Whoever enters a supermarket today can choose between varieties of natural products, and celebrity cooks promote organic food, which has – without doubt – become one of the most consistent nutritional trends of the last decades, with consumers being willing to pay a lot extra for their groceries.
The main argument behind this seems very logic. Organic food is believed to be healthier because it lacks all these evil chemicals that the modern food industry is using. To put it in the words of Jamie Oliver, “organic food is natural food, where nature has been allowed to do its thing, and I’m sure most of us will agree that putting natural ingredients into our bodies is only going to be a positive thing.” And indeed, pesticides ARE often toxic to humans, and quite a few of those had to be removed from markets because of their negative impact.
So the superior quality of natural products is a fact then, isn’t it?
Not really. Scientists have indeed tried to prove this in numerous studies. Results are sometimes very hard to compare, as consumers of organic food are in general more aware of their nutrition, and - in average – are living a healthier lifestyle. If you subtract those effects, studies indicate that there is no health advantage whatsoever of organic food.
Now how is that possible?
First of all, past scandals have led to the application of rigorous legal limits for pesticides in food – at least in the western world, and especially in the EU. As a consequence, the concentrations of those chemicals in food are mostly too low to show any effects on humans.
Second, there is one tiny problem that advocates of organic production seem to overlook: mycotoxins. Those are toxic compounds produced by molds, and many of them are proven or suspected carcinogenics (they cause or promote cancer growth).
Now I hear you saying: “Give me a break, I’m not eating moldy food! How is this relevant?”
Yes, you might not intentionally bite into a rotten Tomato. But what about that organic tomato sauce on your vegetarian pizza? What about this delicious natural apple juice in front of you? Do you really think every single fruit was manually checked for mold contamination before it was processed? Or even washed?
Now you get my point. To make things worse, some molds produce their toxins before they are visible to the eye of the consumer.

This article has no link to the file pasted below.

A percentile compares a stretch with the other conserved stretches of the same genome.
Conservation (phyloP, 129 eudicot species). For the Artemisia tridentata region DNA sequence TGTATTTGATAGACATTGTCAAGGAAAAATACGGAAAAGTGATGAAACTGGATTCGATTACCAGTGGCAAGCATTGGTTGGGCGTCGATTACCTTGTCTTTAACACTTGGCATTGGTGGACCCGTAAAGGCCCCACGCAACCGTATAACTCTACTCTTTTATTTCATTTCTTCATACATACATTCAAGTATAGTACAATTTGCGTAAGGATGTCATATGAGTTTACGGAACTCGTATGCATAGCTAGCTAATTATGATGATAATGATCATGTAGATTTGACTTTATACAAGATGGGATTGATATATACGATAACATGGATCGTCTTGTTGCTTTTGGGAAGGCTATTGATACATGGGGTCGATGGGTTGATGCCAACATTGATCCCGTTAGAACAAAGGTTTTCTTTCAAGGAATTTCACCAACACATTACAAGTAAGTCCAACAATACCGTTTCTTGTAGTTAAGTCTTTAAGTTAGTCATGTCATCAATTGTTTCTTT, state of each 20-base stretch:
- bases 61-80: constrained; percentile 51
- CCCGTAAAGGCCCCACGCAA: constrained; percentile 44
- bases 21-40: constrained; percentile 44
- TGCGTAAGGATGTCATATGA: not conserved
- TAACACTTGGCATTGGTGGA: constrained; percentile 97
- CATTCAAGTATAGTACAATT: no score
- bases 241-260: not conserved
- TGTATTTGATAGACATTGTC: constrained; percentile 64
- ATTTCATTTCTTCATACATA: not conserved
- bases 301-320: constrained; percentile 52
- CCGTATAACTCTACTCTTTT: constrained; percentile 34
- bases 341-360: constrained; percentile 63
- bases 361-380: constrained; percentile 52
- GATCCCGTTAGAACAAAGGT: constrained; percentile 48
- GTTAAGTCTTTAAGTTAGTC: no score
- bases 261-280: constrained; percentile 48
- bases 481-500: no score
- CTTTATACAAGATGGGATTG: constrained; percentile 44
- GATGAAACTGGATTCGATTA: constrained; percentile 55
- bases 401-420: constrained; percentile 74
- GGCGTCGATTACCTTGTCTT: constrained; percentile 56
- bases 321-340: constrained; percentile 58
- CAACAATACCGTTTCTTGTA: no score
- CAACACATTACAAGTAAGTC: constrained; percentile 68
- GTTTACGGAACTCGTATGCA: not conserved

Of course, there are also legal limits for mycotoxins that have to be respected, same as for pesticides. But this only applies to the best studied toxins. Nature is very complex, and so are its products. There are more than 400 different mycotoxins known today, and less than 20 of them are regulated. The rest – 95% of those compounds – isn’t even searched for during the food monitoring process, which means any unknown concentration of them could be present in your food without anyone knowing it.
But what has this to do with organic food now? Well, the whole point of pesticides is to keep hostile organisms from damaging agricultural plants. This might be other plants (weeds), insects, but also molds. So the application of those chemicals does not only lead to a higher quantity of crops (the main reason why it’s done), but – as a side effect – also prevents molds and thus their toxins from entering the food chain. As a consequence, there are growing concerns in the scientific community that mycotoxins might be found in much higher concentrations in organic foods.
Data on this topic is still limited, and we can expect a lot more to come over the next years – but from what is published, it seems that what you don’t take up in pesticides, you take up in mycotoxins instead.
In conclusion, I can still see many good arguments to buy organic: The heavy use of pesticides is harming the soil. The application of antibiotics in animal breeding is contributing to the growing problem of antibiotic-resistant bacteria. By buying organic food, you often support small, local farmers that can only compete with multinational corporations when they offer niche products they can sell at a higher price. Home-growing rare vegetables is fun and tasty.
But Healthiness? Not so much. Remember: There is no conclusive scientific evidence of increased food safety through natural production. The health advantage of organic nutrition seems to be a myth.
Disclaimer: In my blog, I'm stating my honest opinion as a researcher, not less and not more. Discuss and disagree with me - if you are bringing the better arguments, I might even rethink.